Mike Trout is the logical choice. David Ortiz is the sentimental favorite. Josh Donaldson won last season and is again putting up monster numbers. There's also José Altuve, Mookie Betts and Miguel Cabrera, all solid candidates. In other words, there's no clear-cut choice to win the American League Most Valuable
Mike Trout is the logical choice. David Ortiz is the sentimental favorite. Josh Donaldson won last season and is again putting up monster numbers. There's also José Altuve, Mookie Betts and Miguel Cabrera, all solid candidates. In other words, there's no clear-cut choice to win the American League Most Valuable Player Award at this point.
Maybe there'll be some separation as we near the finish line, or maybe this season's balloting will be historically close. MVP balloting is an uncertain science because each voter sees the candidates through their own prism.
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Nevertheless, let's line 'em up and rank 'em for a midsummer exercise for the real balloting done after the final game of the regular season.
1. Altuve, 2B, Astros
Altuve is cruising toward his second AL batting title in three seasons, and he has career highs in home runs and walks. Only Ortiz has a higher OPS. Only Trout has a higher WAR.
There simply is no weakness in Altuve's game, and in a lineup that has some holes, he has at times seemed to be the only guy keeping the Astros in shouting distance of a second straight postseason berth.
2. Trout, CF, Angels
Trout is the best player in the game. He's so breathtakingly good every day of the season that it has become easy to take his greatness for granted. We occasionally need to remind ourselves we're seeing one of the best players ever.
In the past four seasons, Trout has finished second three times and first once in AL MVP Award voting. This season, he leads the AL in WAR, OBP and walks, and he is on pace for 31 home runs and 108 RBIs.
Trout's team isn't in contention, though, and some voters penalize players for that. That would be unfair to him, since he plays the same way whether his team is 20 games back or playing Game 7 of the World Series.
3. Donaldson, 3B, Blue Jays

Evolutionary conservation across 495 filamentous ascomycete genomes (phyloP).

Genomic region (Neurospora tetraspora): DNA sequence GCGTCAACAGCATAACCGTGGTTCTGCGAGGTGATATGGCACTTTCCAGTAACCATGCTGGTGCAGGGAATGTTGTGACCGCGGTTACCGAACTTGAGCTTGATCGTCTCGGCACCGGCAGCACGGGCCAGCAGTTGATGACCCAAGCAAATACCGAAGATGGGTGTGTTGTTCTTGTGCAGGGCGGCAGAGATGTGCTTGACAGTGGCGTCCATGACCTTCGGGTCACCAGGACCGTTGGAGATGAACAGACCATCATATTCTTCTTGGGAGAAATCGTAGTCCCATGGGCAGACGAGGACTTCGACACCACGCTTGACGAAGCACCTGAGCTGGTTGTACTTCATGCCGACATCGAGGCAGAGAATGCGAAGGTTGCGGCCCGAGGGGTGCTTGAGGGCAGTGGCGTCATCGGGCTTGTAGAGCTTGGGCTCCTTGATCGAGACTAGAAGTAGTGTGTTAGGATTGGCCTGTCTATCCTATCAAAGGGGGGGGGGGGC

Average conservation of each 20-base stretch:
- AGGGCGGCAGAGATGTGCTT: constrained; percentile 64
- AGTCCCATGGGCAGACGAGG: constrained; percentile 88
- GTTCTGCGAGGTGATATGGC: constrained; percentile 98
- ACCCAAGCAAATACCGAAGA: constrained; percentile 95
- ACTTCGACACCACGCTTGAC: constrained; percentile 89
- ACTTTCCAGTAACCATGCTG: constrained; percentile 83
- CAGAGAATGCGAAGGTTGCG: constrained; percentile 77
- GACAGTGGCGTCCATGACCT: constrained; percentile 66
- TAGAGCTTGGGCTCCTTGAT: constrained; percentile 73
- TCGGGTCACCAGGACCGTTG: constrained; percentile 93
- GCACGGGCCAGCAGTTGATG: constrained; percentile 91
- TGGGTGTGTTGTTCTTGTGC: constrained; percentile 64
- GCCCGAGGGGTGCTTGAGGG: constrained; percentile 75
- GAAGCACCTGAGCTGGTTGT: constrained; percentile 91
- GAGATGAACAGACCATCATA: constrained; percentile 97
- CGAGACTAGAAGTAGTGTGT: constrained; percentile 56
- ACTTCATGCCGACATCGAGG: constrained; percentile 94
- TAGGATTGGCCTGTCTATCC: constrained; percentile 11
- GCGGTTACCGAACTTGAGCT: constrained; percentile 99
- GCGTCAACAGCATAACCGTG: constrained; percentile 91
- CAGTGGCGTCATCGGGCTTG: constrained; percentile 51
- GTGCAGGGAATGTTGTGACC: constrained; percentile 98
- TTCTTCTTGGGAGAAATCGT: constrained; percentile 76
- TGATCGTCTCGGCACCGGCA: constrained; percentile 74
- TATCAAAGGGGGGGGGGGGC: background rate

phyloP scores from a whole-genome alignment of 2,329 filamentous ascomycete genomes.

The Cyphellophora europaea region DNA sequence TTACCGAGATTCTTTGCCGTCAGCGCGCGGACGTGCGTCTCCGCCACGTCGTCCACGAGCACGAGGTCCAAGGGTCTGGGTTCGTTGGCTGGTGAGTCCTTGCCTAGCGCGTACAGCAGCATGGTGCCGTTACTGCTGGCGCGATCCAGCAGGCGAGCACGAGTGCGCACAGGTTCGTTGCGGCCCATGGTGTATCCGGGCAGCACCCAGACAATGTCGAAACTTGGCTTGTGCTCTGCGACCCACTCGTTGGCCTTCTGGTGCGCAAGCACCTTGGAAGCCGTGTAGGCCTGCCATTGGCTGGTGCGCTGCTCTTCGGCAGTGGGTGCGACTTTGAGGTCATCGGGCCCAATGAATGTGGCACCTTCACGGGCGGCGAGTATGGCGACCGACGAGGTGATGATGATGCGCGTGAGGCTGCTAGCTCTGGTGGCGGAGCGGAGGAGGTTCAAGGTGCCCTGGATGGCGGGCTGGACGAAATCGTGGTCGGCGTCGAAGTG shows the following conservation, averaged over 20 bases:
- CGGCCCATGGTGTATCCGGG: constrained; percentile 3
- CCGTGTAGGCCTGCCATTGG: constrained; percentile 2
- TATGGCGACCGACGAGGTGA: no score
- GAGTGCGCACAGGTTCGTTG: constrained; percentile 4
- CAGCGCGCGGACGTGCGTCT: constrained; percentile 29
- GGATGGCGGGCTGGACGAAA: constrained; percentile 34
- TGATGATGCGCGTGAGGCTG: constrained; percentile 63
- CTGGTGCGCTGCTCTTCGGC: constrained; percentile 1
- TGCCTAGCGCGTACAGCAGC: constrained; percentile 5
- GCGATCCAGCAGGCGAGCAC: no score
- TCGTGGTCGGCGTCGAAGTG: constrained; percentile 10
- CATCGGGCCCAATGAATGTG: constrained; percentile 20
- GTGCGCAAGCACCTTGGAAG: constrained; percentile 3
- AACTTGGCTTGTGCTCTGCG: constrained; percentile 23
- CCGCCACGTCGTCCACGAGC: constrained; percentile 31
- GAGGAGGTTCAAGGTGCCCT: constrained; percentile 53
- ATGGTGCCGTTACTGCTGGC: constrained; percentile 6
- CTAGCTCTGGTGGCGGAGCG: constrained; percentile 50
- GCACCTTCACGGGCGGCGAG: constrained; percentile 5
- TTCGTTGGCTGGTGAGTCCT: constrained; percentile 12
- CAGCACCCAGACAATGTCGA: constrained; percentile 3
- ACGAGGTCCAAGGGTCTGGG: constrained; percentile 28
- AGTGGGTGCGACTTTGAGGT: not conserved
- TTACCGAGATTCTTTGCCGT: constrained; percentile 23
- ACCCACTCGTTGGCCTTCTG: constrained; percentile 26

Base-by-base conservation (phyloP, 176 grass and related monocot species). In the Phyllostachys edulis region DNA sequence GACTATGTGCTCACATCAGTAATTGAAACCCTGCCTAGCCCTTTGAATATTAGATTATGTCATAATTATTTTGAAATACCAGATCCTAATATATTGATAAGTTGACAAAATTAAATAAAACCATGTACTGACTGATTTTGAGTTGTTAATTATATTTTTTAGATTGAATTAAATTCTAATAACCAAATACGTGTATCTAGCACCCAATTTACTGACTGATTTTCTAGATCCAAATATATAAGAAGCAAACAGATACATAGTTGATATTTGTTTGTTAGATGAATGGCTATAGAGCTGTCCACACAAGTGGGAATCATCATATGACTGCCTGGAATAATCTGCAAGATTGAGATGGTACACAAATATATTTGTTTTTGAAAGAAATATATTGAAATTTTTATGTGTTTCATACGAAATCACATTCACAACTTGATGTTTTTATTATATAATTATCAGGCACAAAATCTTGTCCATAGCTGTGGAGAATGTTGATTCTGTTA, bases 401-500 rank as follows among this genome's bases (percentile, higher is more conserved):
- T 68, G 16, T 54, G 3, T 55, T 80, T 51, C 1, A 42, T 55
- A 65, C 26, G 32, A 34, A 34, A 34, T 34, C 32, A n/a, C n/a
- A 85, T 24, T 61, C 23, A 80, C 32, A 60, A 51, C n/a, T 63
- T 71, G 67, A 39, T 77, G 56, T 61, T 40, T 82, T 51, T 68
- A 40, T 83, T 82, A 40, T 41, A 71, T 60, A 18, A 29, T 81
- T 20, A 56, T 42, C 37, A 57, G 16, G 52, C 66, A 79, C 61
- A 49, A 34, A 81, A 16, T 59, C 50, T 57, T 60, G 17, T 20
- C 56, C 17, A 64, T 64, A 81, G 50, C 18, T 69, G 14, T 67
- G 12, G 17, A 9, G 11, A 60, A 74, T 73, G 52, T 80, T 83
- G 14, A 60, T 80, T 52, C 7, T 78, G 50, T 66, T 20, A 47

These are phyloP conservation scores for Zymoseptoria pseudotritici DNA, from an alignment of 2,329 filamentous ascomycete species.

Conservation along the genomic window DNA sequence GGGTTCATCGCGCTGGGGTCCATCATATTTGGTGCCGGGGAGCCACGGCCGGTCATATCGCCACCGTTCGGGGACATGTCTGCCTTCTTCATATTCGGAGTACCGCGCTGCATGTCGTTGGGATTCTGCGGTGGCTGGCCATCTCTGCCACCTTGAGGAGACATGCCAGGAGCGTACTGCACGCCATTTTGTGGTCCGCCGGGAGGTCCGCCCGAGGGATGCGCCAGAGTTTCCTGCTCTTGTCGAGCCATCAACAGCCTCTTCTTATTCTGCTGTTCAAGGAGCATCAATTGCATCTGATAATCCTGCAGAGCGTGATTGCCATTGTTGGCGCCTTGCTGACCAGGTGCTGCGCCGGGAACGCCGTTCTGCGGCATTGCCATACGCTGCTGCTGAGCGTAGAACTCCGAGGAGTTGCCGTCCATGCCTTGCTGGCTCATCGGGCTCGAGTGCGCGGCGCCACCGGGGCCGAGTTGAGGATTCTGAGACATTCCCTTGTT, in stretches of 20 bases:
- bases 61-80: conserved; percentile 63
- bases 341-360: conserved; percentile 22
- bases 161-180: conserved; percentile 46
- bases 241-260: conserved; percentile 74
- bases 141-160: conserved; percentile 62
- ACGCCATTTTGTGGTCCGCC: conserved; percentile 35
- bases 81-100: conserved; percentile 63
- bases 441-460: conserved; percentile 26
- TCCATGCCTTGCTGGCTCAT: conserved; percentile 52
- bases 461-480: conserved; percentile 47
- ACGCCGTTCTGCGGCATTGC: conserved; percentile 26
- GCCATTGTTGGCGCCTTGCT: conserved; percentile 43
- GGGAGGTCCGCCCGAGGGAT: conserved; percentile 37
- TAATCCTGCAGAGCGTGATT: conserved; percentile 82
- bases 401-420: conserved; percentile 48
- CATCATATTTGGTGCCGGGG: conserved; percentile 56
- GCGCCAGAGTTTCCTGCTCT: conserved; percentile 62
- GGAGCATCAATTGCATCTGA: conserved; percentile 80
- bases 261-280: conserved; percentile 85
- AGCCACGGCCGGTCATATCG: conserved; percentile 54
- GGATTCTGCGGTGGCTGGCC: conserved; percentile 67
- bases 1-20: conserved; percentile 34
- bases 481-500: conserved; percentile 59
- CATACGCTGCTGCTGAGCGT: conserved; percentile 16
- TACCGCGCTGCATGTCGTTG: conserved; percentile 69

How do you follow up an AL MVP Award-winning season? Donaldson has pretty much repeated his 2015 numbers, with 25 doubles, 27 home runs, 73 walks and a .984 OPS this season. He's also one of the great defensive third basemen of our time.
If the Blue Jays fight off the Orioles and Red Sox to win the AL East again, Donaldson almost certainly would become the odds-on favorite to add a second AL MVP Award.
Donaldson's acquisition by the Blue Jays before the 2015 season was one of those franchise-changing events. Baseball has been reawakened in one of the great baseball cities in North America, and Donaldson has been in the middle of all of it.
4. Ortiz, DH, Red Sox
Ortiz just has to be the AL MVP Award winner, doesn't he? Other than another World Series ring, there couldn't be a more appropriate parting gift as he rides off into the sunset.
This isn't about nostalgia either. Ortiz's 20th season has been one of his best. He leads the Majors in OPS (1.014), extra-base hits (62) and doubles (36). Ortiz's name is all over the AL leaderboard, with 25 home runs, 55 walks and 87 RBIs.
Anyone who casts a vote for Big Papi would be absolutely justified in doing so. His lack of a defensive position probably makes him a long shot despite his offensive numbers being so good.
One of the few things Ortiz has never won is an AL MVP Award. He came close in 2005-06 with second- and third-place finishes. His real legacy will be in helping the Red Sox win three championships and becoming the face of one of baseball's iconic franchises.
Maybe an AL MVP Award would be nothing more than icing on the cake. But combine this being his final season and his performance, there would be no quibbling with those voting for Ortiz. Besides that, his acceptance speech would be must-see TV.
5. Betts, RF, Red Sox
Betts doesn't lead the AL in a single significant offensive category. Instead, the case for him is that his name is scattered across the leaderboard: fourth in runs (86), second in hits (146), third in doubles (31), fifth in batting average (.311) and seventh in OPS (.897). Only Trout, Altuve and Donaldson have a higher WAR.
Only two years ago, the Red Sox were still debating how good a player Betts would be or where he'd play. Last season, he burst onto the scene with an .820 OPS. Now he's part of a new generation of Red Sox that could lead the franchise for several years to come. Betts plays the game with energy and enthusiasm.
As with Donaldson and the Blue Jays, if the Red Sox win their division, Betts has a chance to win. Ortiz probably will get more votes, but Betts is as deserving as anyone.
Richard Justice is a columnist for MLB.com. Read his blog, [Justice4U](http://